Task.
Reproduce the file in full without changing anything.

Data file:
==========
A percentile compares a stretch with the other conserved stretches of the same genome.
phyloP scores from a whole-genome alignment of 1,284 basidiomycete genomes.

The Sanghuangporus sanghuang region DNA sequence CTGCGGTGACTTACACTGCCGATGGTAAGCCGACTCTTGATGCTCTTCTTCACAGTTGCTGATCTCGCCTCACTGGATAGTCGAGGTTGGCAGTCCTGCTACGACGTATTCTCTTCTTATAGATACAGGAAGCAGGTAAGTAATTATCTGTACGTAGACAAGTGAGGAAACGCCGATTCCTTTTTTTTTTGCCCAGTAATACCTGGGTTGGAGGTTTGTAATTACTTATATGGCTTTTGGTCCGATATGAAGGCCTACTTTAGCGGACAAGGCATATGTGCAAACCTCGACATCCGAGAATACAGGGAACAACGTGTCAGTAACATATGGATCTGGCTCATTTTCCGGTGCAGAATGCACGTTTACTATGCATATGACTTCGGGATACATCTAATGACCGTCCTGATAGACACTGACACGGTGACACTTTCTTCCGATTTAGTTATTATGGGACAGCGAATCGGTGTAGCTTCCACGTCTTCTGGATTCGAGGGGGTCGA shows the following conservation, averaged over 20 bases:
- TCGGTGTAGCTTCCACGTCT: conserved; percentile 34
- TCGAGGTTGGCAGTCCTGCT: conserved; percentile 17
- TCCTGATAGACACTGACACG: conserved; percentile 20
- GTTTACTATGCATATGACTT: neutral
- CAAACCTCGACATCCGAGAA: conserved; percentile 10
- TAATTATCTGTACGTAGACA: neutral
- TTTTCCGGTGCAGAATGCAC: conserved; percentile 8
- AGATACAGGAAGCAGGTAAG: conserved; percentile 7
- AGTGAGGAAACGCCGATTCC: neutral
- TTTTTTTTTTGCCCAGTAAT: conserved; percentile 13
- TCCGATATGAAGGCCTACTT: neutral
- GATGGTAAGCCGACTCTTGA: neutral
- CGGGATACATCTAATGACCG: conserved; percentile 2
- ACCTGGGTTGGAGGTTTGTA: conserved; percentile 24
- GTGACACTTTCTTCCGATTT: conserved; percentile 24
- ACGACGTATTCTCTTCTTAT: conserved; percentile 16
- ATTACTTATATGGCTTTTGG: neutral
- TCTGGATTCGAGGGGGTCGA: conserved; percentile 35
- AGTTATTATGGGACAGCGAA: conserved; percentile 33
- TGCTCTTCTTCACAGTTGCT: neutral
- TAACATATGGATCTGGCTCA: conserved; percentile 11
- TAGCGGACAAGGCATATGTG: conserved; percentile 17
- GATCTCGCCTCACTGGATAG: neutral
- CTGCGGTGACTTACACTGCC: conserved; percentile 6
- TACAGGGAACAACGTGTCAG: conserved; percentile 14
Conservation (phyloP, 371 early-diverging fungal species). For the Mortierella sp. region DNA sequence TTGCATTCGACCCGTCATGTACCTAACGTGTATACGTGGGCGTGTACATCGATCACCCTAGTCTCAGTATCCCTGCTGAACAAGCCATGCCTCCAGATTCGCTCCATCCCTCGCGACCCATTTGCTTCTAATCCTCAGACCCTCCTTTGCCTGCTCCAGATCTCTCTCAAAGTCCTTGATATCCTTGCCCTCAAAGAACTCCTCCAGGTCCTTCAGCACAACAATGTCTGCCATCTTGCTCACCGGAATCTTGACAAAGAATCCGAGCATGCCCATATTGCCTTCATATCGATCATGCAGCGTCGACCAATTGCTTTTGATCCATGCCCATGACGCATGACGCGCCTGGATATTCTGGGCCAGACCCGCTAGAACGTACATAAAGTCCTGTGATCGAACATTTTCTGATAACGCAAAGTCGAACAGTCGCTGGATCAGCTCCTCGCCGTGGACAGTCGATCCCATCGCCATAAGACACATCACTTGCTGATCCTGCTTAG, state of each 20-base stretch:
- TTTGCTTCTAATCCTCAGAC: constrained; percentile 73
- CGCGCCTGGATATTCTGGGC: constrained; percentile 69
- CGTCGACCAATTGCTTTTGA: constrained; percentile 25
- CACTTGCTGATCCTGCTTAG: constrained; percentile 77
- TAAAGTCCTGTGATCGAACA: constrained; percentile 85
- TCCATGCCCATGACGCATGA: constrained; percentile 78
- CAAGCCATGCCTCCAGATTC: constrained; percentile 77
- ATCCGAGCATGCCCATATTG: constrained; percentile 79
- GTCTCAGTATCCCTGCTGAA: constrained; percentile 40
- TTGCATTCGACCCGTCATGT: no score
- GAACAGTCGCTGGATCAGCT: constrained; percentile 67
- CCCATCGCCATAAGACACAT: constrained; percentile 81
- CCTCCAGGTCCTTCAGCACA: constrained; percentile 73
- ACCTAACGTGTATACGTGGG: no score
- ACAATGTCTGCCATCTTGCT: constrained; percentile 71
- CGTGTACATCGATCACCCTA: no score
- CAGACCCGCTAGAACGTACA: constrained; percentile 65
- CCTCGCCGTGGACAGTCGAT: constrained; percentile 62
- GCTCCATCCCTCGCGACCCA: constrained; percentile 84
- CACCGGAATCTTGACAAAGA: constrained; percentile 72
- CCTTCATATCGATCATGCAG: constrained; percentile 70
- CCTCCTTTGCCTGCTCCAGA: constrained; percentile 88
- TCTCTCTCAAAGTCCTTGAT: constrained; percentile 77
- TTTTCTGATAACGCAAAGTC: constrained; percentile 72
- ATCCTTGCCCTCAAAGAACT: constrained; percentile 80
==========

A percentile compares a stretch with the other conserved stretches of the same genome.
phyloP scores from a whole-genome alignment of 1,284 basidiomycete genomes.

The Sanghuangporus sanghuang region DNA sequence CTGCGGTGACTTACACTGCCGATGGTAAGCCGACTCTTGATGCTCTTCTTCACAGTTGCTGATCTCGCCTCACTGGATAGTCGAGGTTGGCAGTCCTGCTACGACGTATTCTCTTCTTATAGATACAGGAAGCAGGTAAGTAATTATCTGTACGTAGACAAGTGAGGAAACGCCGATTCCTTTTTTTTTTGCCCAGTAATACCTGGGTTGGAGGTTTGTAATTACTTATATGGCTTTTGGTCCGATATGAAGGCCTACTTTAGCGGACAAGGCATATGTGCAAACCTCGACATCCGAGAATACAGGGAACAACGTGTCAGTAACATATGGATCTGGCTCATTTTCCGGTGCAGAATGCACGTTTACTATGCATATGACTTCGGGATACATCTAATGACCGTCCTGATAGACACTGACACGGTGACACTTTCTTCCGATTTAGTTATTATGGGACAGCGAATCGGTGTAGCTTCCACGTCTTCTGGATTCGAGGGGGTCGA shows the following conservation, averaged over 20 bases:
- TCGGTGTAGCTTCCACGTCT: conserved; percentile 34
- TCGAGGTTGGCAGTCCTGCT: conserved; percentile 17
- TCCTGATAGACACTGACACG: conserved; percentile 20
- GTTTACTATGCATATGACTT: neutral
- CAAACCTCGACATCCGAGAA: conserved; percentile 10
- TAATTATCTGTACGTAGACA: neutral
- TTTTCCGGTGCAGAATGCAC: conserved; percentile 8
- AGATACAGGAAGCAGGTAAG: conserved; percentile 7
- AGTGAGGAAACGCCGATTCC: neutral
- TTTTTTTTTTGCCCAGTAAT: conserved; percentile 13
- TCCGATATGAAGGCCTACTT: neutral
- GATGGTAAGCCGACTCTTGA: neutral
- CGGGATACATCTAATGACCG: conserved; percentile 2
- ACCTGGGTTGGAGGTTTGTA: conserved; percentile 24
- GTGACACTTTCTTCCGATTT: conserved; percentile 24
- ACGACGTATTCTCTTCTTAT: conserved; percentile 16
- ATTACTTATATGGCTTTTGG: neutral
- TCTGGATTCGAGGGGGTCGA: conserved; percentile 35
- AGTTATTATGGGACAGCGAA: conserved; percentile 33
- TGCTCTTCTTCACAGTTGCT: neutral
- TAACATATGGATCTGGCTCA: conserved; percentile 11
- TAGCGGACAAGGCATATGTG: conserved; percentile 17
- GATCTCGCCTCACTGGATAG: neutral
- CTGCGGTGACTTACACTGCC: conserved; percentile 6
- TACAGGGAACAACGTGTCAG: conserved; percentile 14
Conservation (phyloP, 371 early-diverging fungal species). For the Mortierella sp. region DNA sequence TTGCATTCGACCCGTCATGTACCTAACGTGTATACGTGGGCGTGTACATCGATCACCCTAGTCTCAGTATCCCTGCTGAACAAGCCATGCCTCCAGATTCGCTCCATCCCTCGCGACCCATTTGCTTCTAATCCTCAGACCCTCCTTTGCCTGCTCCAGATCTCTCTCAAAGTCCTTGATATCCTTGCCCTCAAAGAACTCCTCCAGGTCCTTCAGCACAACAATGTCTGCCATCTTGCTCACCGGAATCTTGACAAAGAATCCGAGCATGCCCATATTGCCTTCATATCGATCATGCAGCGTCGACCAATTGCTTTTGATCCATGCCCATGACGCATGACGCGCCTGGATATTCTGGGCCAGACCCGCTAGAACGTACATAAAGTCCTGTGATCGAACATTTTCTGATAACGCAAAGTCGAACAGTCGCTGGATCAGCTCCTCGCCGTGGACAGTCGATCCCATCGCCATAAGACACATCACTTGCTGATCCTGCTTAG, state of each 20-base stretch:
- TTTGCTTCTAATCCTCAGAC: constrained; percentile 73
- CGCGCCTGGATATTCTGGGC: constrained; percentile 69
- CGTCGACCAATTGCTTTTGA: constrained; percentile 25
- CACTTGCTGATCCTGCTTAG: constrained; percentile 77
- TAAAGTCCTGTGATCGAACA: constrained; percentile 85
- TCCATGCCCATGACGCATGA: constrained; percentile 78
- CAAGCCATGCCTCCAGATTC: constrained; percentile 77
- ATCCGAGCATGCCCATATTG: constrained; percentile 79
- GTCTCAGTATCCCTGCTGAA: constrained; percentile 40
- TTGCATTCGACCCGTCATGT: no score
- GAACAGTCGCTGGATCAGCT: constrained; percentile 67
- CCCATCGCCATAAGACACAT: constrained; percentile 81
- CCTCCAGGTCCTTCAGCACA: constrained; percentile 73
- ACCTAACGTGTATACGTGGG: no score
- ACAATGTCTGCCATCTTGCT: constrained; percentile 71
- CGTGTACATCGATCACCCTA: no score
- CAGACCCGCTAGAACGTACA: constrained; percentile 65
- CCTCGCCGTGGACAGTCGAT: constrained; percentile 62
- GCTCCATCCCTCGCGACCCA: constrained; percentile 84
- CACCGGAATCTTGACAAAGA: constrained; percentile 72
- CCTTCATATCGATCATGCAG: constrained; percentile 70
- CCTCCTTTGCCTGCTCCAGA: constrained; percentile 88
- TCTCTCTCAAAGTCCTTGAT: constrained; percentile 77
- TTTTCTGATAACGCAAAGTC: constrained; percentile 72
- ATCCTTGCCCTCAAAGAACT: constrained; percentile 80